Even though he's on the ballot and early voting is under way, a judge on Tuesday heard challenges to whether Duval County Clerk of Courts Jim Fuller is eligible to run for a fourth term.
A retired circuit judge, Judge William Wilkes, listened to arguments Tuesday morning in a lawsuit filed to remove Fuller's name from the ballot.
Fuller, who's been in office for 12 years, said his seat is not term-limited and is protected by the Florida Constitution.
The city says a recent state Supreme Court ruling makes Fuller ineligible because of term limits. Fuller, however, said because he is a judicial officer, term limits on city or county officials don't apply.
But after City Council authorized an emergency measure, city attorneys filed a lawsuit and said they're willing to take this issue to the state Supreme Court.
The judge said Tuesday he'll have a decision in a few days. If the ruling is against Fuller, Duval County would have to hold a special election for the office of Clerk of Courts because early votes have already been cast.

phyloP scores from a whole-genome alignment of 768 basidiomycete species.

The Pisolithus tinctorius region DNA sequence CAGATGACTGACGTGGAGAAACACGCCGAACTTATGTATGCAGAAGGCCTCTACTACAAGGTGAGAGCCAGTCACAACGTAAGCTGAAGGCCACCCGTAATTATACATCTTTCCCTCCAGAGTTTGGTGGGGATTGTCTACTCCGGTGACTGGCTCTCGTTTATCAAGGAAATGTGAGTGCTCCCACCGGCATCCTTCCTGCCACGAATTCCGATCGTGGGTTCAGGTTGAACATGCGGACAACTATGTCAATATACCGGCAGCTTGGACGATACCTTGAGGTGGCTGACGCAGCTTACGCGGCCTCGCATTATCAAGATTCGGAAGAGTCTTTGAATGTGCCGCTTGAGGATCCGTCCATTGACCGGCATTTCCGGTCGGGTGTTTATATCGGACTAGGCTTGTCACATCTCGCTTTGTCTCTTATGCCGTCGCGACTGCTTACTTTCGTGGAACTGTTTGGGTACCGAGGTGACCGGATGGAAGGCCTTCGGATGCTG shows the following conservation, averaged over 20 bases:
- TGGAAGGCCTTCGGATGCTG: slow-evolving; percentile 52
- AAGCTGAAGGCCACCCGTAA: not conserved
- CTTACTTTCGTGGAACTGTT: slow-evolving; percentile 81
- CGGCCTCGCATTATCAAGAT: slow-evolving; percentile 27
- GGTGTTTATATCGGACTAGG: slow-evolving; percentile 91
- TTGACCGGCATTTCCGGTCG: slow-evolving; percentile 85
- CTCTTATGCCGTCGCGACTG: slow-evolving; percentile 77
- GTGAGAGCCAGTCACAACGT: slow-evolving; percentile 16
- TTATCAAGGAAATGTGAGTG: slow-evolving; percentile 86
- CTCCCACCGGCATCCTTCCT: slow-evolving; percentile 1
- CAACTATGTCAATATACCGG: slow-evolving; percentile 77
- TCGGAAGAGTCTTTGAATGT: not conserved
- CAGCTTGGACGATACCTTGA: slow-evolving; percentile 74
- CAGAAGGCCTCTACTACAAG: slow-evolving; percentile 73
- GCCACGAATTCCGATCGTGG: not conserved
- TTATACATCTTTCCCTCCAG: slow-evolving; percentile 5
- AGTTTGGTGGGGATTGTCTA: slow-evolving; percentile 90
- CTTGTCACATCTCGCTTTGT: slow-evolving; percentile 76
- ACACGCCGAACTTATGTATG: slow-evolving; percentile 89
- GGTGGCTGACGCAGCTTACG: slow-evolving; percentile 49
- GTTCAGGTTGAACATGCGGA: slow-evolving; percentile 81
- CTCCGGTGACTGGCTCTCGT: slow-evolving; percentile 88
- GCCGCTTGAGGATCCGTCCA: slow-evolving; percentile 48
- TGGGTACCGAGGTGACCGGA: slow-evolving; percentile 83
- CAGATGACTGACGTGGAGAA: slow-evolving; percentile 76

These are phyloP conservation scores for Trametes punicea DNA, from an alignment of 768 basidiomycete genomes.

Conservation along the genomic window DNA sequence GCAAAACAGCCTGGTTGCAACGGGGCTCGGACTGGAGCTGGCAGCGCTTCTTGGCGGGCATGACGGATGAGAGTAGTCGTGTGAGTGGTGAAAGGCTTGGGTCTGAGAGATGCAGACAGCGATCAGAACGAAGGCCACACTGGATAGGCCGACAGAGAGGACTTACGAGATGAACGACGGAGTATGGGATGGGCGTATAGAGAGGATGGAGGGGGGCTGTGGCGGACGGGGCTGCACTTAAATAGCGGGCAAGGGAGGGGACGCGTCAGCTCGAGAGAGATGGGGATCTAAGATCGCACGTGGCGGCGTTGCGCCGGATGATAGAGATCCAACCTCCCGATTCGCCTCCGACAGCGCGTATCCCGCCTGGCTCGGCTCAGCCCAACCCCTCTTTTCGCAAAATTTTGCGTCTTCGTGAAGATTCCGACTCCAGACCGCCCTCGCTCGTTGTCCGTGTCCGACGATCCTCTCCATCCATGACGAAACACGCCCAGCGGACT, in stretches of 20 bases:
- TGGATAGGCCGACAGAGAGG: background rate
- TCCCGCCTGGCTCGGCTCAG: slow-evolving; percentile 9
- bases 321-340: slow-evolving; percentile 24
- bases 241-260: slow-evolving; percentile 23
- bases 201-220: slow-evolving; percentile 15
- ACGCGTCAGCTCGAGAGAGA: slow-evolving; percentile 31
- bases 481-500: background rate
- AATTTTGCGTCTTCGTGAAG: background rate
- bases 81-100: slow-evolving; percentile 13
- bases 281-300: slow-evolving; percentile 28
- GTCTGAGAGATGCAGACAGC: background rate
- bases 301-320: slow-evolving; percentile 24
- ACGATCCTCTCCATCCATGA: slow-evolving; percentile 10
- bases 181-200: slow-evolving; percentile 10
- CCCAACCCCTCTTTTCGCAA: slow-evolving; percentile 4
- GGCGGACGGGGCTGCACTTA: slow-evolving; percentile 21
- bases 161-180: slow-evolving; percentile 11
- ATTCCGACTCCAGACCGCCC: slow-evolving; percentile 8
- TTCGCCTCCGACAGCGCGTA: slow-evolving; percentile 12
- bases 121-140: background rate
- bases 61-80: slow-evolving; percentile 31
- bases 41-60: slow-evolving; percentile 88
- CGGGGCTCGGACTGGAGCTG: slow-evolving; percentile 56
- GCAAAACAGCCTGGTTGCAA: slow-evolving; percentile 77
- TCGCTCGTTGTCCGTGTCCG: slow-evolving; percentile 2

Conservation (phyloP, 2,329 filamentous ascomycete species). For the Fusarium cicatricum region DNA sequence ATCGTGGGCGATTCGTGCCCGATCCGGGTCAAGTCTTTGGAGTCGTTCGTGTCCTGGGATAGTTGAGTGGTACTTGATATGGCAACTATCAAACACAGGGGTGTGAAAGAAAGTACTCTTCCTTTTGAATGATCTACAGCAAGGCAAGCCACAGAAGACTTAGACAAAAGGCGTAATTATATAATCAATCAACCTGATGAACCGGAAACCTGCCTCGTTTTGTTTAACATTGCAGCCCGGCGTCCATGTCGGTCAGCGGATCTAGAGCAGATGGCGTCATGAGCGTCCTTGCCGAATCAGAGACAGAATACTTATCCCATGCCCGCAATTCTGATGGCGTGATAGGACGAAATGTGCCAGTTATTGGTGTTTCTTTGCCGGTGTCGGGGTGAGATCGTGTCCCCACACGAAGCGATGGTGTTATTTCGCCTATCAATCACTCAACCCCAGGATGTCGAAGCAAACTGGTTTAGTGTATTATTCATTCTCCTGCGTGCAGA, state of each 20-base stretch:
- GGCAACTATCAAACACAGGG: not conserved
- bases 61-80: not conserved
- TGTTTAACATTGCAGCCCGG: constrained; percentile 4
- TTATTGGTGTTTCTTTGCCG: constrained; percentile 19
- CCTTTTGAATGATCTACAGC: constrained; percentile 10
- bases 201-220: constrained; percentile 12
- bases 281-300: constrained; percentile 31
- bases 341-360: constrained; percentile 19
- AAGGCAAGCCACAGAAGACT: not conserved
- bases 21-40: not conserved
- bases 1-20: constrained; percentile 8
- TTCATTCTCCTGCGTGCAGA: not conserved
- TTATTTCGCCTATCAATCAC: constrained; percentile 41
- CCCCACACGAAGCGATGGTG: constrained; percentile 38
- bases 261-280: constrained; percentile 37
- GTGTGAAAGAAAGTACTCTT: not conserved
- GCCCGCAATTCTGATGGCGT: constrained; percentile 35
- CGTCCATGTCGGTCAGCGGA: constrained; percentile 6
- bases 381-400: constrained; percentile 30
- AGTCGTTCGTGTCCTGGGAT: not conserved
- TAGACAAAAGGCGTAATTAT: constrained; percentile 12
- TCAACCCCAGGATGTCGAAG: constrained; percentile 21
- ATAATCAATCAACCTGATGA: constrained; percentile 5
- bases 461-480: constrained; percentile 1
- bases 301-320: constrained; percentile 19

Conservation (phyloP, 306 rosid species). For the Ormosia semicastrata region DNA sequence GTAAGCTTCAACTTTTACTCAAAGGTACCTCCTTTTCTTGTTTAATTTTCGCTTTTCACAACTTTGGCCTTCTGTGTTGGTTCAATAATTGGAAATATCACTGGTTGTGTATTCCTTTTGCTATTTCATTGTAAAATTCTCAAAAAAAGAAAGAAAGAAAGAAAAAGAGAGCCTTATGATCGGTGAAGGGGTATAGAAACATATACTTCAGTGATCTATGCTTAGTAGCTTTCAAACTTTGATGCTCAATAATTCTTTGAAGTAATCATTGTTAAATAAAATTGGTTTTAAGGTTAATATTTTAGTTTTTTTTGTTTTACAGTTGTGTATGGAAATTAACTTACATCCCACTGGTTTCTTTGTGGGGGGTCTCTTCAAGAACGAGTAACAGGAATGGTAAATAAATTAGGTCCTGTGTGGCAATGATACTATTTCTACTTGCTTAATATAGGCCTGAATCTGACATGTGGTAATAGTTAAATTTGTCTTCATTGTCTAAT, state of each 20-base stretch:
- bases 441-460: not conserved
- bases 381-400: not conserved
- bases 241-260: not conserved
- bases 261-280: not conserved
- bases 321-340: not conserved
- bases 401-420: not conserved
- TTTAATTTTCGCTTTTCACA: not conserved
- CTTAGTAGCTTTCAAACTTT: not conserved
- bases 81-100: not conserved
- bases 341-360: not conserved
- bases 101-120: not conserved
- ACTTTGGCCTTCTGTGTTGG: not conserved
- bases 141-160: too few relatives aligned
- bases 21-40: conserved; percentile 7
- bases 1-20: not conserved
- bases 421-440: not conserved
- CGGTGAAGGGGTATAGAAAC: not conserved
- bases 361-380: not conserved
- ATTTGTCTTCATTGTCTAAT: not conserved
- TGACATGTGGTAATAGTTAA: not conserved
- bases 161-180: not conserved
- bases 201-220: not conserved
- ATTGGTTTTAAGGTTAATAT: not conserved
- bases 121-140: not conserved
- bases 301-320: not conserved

"It could go against me," Fuller said after the hearing. "I will abide by what the judge says. We will go with his ruling."
Fuller said if he loses, he probably won't appeal.
"No use dragging this thing out," he said. "We have been to court with this thing once. The Supreme Court ruled it was unconstitutional. I did not have term limits. Nobody has changed that."
City Council authorized the case to be appealed if the judge sides with Fuller, but that's not a certainty.
"The council has authorized us to appeal if necessary," city attorney Mike Wedner said. "We will see what the judge decided and will get with client and decided accordingly."
Fuller faces Ronnie Fussell in the Republican primary that is currently under way. Democrats Bill Hodges and Brenda Priestly Jackson are competing in the Democratic primary. Two independent candidates will face the Republican and Democratic winners on the November ballot, and a write-in candidate also qualified in the race.